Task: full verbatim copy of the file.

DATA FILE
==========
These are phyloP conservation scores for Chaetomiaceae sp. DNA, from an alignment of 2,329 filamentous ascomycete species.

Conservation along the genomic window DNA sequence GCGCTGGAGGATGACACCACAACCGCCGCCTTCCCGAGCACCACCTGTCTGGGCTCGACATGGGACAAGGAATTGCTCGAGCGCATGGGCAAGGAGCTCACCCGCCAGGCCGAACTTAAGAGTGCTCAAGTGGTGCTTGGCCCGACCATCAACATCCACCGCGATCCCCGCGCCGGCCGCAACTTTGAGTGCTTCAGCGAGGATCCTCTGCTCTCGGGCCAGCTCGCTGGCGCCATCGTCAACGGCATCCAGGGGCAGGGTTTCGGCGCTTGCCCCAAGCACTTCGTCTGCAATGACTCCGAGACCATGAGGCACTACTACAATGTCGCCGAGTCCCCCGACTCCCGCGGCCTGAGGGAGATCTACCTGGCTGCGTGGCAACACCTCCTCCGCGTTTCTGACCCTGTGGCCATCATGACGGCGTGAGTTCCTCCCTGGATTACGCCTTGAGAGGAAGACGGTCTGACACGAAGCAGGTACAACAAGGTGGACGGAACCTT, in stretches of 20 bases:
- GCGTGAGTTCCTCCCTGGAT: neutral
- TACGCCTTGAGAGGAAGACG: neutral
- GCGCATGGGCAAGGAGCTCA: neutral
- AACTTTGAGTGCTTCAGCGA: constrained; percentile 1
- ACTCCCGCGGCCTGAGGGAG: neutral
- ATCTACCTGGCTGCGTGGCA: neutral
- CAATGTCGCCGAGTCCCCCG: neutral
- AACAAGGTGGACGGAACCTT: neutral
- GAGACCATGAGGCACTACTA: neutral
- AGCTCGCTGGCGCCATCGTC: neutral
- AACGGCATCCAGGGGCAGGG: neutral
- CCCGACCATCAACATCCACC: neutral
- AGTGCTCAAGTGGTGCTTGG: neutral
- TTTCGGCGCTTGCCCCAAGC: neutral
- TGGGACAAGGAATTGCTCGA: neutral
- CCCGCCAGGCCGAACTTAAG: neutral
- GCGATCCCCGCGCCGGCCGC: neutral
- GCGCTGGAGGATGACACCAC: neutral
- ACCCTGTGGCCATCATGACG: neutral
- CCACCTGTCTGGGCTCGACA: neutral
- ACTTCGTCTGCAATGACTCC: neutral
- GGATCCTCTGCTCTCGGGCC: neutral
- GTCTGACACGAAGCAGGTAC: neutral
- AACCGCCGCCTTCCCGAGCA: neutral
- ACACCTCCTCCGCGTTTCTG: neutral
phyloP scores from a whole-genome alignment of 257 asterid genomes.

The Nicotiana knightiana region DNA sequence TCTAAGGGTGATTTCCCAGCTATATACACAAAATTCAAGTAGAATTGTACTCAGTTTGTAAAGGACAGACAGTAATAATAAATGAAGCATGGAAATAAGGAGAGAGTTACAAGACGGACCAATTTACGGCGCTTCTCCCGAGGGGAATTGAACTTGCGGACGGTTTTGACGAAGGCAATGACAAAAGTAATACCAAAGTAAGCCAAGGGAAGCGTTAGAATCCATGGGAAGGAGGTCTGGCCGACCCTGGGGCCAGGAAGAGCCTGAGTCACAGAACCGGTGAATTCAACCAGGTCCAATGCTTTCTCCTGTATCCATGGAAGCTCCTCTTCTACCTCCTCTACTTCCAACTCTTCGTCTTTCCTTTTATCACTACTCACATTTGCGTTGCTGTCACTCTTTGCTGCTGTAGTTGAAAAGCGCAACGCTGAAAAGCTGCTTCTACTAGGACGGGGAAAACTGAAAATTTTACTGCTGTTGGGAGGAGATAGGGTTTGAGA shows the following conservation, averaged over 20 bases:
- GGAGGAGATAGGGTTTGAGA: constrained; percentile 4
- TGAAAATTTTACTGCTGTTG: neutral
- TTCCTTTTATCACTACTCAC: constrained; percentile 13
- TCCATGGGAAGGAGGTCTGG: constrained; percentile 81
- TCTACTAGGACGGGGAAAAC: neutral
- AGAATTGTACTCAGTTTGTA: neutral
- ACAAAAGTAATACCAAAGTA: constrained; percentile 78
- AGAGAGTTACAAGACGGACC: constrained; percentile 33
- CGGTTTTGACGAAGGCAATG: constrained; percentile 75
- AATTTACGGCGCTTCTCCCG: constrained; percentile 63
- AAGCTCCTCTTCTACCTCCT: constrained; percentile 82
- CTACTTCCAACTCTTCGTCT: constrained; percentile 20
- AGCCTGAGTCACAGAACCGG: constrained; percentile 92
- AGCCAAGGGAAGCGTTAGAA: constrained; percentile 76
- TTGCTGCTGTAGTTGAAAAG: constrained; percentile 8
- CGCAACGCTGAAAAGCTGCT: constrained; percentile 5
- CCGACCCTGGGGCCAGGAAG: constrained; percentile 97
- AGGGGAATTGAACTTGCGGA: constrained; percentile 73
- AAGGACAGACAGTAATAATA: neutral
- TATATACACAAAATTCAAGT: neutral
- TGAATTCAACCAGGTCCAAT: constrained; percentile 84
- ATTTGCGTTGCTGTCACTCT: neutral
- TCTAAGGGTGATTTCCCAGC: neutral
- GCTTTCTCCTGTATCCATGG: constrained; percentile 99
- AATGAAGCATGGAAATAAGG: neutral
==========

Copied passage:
These are phyloP conservation scores for Chaetomiaceae sp. DNA, from an alignment of 2,329 filamentous ascomycete species.

Conservation along the genomic window DNA sequence GCGCTGGAGGATGACACCACAACCGCCGCCTTCCCGAGCACCACCTGTCTGGGCTCGACATGGGACAAGGAATTGCTCGAGCGCATGGGCAAGGAGCTCACCCGCCAGGCCGAACTTAAGAGTGCTCAAGTGGTGCTTGGCCCGACCATCAACATCCACCGCGATCCCCGCGCCGGCCGCAACTTTGAGTGCTTCAGCGAGGATCCTCTGCTCTCGGGCCAGCTCGCTGGCGCCATCGTCAACGGCATCCAGGGGCAGGGTTTCGGCGCTTGCCCCAAGCACTTCGTCTGCAATGACTCCGAGACCATGAGGCACTACTACAATGTCGCCGAGTCCCCCGACTCCCGCGGCCTGAGGGAGATCTACCTGGCTGCGTGGCAACACCTCCTCCGCGTTTCTGACCCTGTGGCCATCATGACGGCGTGAGTTCCTCCCTGGATTACGCCTTGAGAGGAAGACGGTCTGACACGAAGCAGGTACAACAAGGTGGACGGAACCTT, in stretches of 20 bases:
- GCGTGAGTTCCTCCCTGGAT: neutral
- TACGCCTTGAGAGGAAGACG: neutral
- GCGCATGGGCAAGGAGCTCA: neutral
- AACTTTGAGTGCTTCAGCGA: constrained; percentile 1
- ACTCCCGCGGCCTGAGGGAG: neutral
- ATCTACCTGGCTGCGTGGCA: neutral
- CAATGTCGCCGAGTCCCCCG: neutral
- AACAAGGTGGACGGAACCTT: neutral
- GAGACCATGAGGCACTACTA: neutral
- AGCTCGCTGGCGCCATCGTC: neutral
- AACGGCATCCAGGGGCAGGG: neutral
- CCCGACCATCAACATCCACC: neutral
- AGTGCTCAAGTGGTGCTTGG: neutral
- TTTCGGCGCTTGCCCCAAGC: neutral
- TGGGACAAGGAATTGCTCGA: neutral
- CCCGCCAGGCCGAACTTAAG: neutral
- GCGATCCCCGCGCCGGCCGC: neutral
- GCGCTGGAGGATGACACCAC: neutral
- ACCCTGTGGCCATCATGACG: neutral
- CCACCTGTCTGGGCTCGACA: neutral
- ACTTCGTCTGCAATGACTCC: neutral
- GGATCCTCTGCTCTCGGGCC: neutral
- GTCTGACACGAAGCAGGTAC: neutral
- AACCGCCGCCTTCCCGAGCA: neutral
- ACACCTCCTCCGCGTTTCTG: neutral
phyloP scores from a whole-genome alignment of 257 asterid genomes.

The Nicotiana knightiana region DNA sequence TCTAAGGGTGATTTCCCAGCTATATACACAAAATTCAAGTAGAATTGTACTCAGTTTGTAAAGGACAGACAGTAATAATAAATGAAGCATGGAAATAAGGAGAGAGTTACAAGACGGACCAATTTACGGCGCTTCTCCCGAGGGGAATTGAACTTGCGGACGGTTTTGACGAAGGCAATGACAAAAGTAATACCAAAGTAAGCCAAGGGAAGCGTTAGAATCCATGGGAAGGAGGTCTGGCCGACCCTGGGGCCAGGAAGAGCCTGAGTCACAGAACCGGTGAATTCAACCAGGTCCAATGCTTTCTCCTGTATCCATGGAAGCTCCTCTTCTACCTCCTCTACTTCCAACTCTTCGTCTTTCCTTTTATCACTACTCACATTTGCGTTGCTGTCACTCTTTGCTGCTGTAGTTGAAAAGCGCAACGCTGAAAAGCTGCTTCTACTAGGACGGGGAAAACTGAAAATTTTACTGCTGTTGGGAGGAGATAGGGTTTGAGA shows the following conservation, averaged over 20 bases:
- GGAGGAGATAGGGTTTGAGA: constrained; percentile 4
- TGAAAATTTTACTGCTGTTG: neutral
- TTCCTTTTATCACTACTCAC: constrained; percentile 13
- TCCATGGGAAGGAGGTCTGG: constrained; percentile 81
- TCTACTAGGACGGGGAAAAC: neutral
- AGAATTGTACTCAGTTTGTA: neutral
- ACAAAAGTAATACCAAAGTA: constrained; percentile 78
- AGAGAGTTACAAGACGGACC: constrained; percentile 33
- CGGTTTTGACGAAGGCAATG: constrained; percentile 75
- AATTTACGGCGCTTCTCCCG: constrained; percentile 63
- AAGCTCCTCTTCTACCTCCT: constrained; percentile 82
- CTACTTCCAACTCTTCGTCT: constrained; percentile 20
- AGCCTGAGTCACAGAACCGG: constrained; percentile 92
- AGCCAAGGGAAGCGTTAGAA: constrained; percentile 76
- TTGCTGCTGTAGTTGAAAAG: constrained; percentile 8
- CGCAACGCTGAAAAGCTGCT: constrained; percentile 5
- CCGACCCTGGGGCCAGGAAG: constrained; percentile 97
- AGGGGAATTGAACTTGCGGA: constrained; percentile 73
- AAGGACAGACAGTAATAATA: neutral
- TATATACACAAAATTCAAGT: neutral
- TGAATTCAACCAGGTCCAAT: constrained; percentile 84
- ATTTGCGTTGCTGTCACTCT: neutral
- TCTAAGGGTGATTTCCCAGC: neutral
- GCTTTCTCCTGTATCCATGG: constrained; percentile 99
- AATGAAGCATGGAAATAAGG: neutral